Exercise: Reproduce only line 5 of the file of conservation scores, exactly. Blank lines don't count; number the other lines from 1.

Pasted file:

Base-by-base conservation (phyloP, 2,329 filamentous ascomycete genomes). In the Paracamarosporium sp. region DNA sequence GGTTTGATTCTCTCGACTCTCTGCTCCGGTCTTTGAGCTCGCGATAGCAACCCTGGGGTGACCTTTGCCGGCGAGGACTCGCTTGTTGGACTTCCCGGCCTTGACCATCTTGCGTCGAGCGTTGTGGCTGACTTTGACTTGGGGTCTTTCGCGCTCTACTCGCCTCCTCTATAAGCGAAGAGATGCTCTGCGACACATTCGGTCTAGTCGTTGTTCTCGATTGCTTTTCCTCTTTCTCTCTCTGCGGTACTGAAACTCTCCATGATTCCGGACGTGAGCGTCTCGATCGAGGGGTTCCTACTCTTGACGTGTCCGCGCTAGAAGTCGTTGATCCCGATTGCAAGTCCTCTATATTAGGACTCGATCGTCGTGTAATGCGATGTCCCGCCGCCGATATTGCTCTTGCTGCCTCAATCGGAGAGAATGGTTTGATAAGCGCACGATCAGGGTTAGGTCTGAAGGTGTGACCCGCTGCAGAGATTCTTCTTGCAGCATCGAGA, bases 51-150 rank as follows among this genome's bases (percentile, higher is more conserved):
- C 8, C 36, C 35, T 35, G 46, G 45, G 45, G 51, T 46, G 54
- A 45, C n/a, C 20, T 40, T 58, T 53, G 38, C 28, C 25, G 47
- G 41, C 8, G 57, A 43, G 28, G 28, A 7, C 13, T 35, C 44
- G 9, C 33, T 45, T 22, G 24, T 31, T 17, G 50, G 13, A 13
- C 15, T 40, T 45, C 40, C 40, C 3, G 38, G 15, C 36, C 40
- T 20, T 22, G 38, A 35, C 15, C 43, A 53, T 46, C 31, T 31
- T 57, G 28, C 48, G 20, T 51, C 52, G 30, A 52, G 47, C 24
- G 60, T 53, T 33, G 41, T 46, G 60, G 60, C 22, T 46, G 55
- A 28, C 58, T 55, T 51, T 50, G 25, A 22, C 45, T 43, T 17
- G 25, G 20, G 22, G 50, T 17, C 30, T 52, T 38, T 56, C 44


- G 9, C 33, T 45, T 22, G 24, T 31, T 17, G 50, G 13, A 13